Leveraged loan issuance roared back to prominence in 2010, after having spent the past two years in hiding. A fourth-quarter surge pushed the yearly total to $234 billion -- compared to just $77 billion in 2009 -- for what S&P Leveraged Commentary & Data says was the largest year-over-year increase on record (205%).
Still not close to the $400+ billion tally from 2006 or $500+ billion tally from 2007, but a major upswing nonetheless.
What's striking about the 2010 figures, however, is that 16% of the new notes were sold to pay for dividends. That not only dwarfs last year, but also the prior high in 2005 (12%).
Private equity-backed companies issued the lions share of dividend-related loans (84%), also breaking its own record of 76% from 2004.
So why so many dividend deals last year? For starters, lots of private equity firms are nearing the point of needing to raise new funds, and need to remind investors that they still can produce liquidity. Dividend recaps can help cut those checks quickly, while retaining residual portfolio value. Trade sales were difficult to come by in a year when corporations were hoarding cash, and PE fund investors have begun to frown on sponsor-to-sponsor, or secondary, sales. IPOs were a non-starter in most cases, and even successful flotations often come with lengthy lock-up periods.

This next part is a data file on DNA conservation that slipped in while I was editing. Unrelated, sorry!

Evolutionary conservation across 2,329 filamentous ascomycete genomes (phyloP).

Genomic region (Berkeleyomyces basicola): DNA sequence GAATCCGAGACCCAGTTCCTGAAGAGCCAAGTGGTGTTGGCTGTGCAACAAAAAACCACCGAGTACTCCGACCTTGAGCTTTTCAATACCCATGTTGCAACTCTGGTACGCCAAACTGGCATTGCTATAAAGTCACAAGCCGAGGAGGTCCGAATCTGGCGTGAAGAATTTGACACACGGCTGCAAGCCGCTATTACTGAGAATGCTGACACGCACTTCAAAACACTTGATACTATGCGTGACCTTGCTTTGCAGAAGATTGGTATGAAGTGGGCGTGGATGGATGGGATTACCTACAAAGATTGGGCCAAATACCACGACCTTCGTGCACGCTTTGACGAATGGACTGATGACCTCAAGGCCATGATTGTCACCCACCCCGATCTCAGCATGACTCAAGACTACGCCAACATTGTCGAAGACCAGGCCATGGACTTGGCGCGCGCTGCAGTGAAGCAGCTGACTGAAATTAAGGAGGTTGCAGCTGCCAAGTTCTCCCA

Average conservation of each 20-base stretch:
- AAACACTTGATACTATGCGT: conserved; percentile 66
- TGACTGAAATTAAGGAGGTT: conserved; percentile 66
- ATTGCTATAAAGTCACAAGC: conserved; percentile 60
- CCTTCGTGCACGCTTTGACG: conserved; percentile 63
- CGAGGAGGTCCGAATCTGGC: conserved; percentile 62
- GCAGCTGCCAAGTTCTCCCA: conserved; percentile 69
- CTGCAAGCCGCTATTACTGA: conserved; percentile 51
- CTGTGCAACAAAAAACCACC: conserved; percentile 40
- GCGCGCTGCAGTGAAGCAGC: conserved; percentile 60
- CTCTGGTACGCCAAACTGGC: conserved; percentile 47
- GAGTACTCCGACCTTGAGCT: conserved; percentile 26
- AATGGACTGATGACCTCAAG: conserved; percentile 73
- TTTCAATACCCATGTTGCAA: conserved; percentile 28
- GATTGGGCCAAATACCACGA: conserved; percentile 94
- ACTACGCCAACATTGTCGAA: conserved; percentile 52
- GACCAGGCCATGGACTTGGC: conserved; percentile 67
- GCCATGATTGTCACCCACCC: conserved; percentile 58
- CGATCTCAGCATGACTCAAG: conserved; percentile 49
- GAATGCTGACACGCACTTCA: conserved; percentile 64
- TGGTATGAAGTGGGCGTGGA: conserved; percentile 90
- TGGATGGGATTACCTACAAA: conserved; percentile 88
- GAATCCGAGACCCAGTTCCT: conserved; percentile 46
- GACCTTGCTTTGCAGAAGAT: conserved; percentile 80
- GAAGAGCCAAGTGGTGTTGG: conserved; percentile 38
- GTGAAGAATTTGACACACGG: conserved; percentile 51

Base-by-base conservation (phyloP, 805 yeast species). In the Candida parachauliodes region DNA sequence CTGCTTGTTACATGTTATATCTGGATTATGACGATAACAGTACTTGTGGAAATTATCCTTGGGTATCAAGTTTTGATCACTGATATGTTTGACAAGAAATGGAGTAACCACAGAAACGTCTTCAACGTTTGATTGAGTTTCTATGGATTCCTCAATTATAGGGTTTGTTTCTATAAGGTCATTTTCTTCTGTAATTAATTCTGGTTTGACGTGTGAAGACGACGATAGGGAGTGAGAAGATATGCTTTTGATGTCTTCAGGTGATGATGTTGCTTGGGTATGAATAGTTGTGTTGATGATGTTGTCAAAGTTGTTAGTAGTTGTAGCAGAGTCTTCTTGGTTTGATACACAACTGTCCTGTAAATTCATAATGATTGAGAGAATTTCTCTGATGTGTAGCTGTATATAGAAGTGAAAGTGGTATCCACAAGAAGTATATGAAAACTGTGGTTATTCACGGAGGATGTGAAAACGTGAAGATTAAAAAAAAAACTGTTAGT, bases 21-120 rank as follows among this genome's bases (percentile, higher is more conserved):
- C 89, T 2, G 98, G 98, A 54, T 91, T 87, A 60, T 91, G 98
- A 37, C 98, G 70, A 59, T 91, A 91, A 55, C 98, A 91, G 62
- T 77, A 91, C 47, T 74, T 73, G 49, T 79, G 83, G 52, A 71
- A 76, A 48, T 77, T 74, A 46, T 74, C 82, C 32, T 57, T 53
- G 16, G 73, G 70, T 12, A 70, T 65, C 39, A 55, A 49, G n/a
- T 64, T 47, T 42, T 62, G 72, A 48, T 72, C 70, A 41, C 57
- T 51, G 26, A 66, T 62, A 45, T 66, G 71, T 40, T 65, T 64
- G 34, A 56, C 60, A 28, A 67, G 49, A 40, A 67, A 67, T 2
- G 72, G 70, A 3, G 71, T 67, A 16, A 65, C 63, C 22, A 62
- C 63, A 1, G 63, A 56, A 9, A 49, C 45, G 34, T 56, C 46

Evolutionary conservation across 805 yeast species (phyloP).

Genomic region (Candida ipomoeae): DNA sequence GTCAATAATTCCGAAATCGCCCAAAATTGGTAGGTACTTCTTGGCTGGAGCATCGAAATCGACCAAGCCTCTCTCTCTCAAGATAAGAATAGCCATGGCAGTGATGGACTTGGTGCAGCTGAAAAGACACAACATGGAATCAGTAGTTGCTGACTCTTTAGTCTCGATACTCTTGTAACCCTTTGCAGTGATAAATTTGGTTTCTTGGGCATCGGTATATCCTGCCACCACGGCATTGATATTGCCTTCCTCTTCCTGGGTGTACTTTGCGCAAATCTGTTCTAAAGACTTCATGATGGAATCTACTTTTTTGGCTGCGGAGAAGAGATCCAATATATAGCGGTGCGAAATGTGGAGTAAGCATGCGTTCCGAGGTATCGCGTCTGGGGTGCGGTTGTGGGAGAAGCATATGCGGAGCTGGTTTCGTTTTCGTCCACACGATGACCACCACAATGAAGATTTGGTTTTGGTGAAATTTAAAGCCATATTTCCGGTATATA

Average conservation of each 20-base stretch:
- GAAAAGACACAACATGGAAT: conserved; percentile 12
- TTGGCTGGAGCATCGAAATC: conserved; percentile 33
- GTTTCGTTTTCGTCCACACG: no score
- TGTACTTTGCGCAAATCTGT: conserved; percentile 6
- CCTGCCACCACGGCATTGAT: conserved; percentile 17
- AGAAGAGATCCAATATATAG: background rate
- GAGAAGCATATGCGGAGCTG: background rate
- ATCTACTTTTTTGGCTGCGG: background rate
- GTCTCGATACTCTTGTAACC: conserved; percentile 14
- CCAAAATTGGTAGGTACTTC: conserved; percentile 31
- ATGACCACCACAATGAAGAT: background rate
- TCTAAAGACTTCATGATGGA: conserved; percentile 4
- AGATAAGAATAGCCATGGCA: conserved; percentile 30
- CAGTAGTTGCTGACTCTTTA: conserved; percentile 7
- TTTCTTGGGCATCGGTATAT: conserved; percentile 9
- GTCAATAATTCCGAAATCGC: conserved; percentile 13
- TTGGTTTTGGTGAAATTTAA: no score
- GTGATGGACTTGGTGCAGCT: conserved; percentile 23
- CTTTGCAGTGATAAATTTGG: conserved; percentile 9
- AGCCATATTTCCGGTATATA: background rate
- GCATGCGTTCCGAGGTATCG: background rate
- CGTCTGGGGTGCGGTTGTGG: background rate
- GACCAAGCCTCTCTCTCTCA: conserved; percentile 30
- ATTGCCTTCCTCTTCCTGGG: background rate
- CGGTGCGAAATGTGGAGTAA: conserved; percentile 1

On the buyside, there was simply a glut of demand. Most of these folks would prefer to do a new deal than re-do an old one, but buyers took what they could get.
We've already seen some indications that the dividend parade is beginning to slow, and I'd expect that to continue as both financial and corporate acquirers do more new deals in 2011. In the meantime, it will be interesting to watch the performance of all these companies whose post-recessionary revenue increases were met by weightier debt burdens.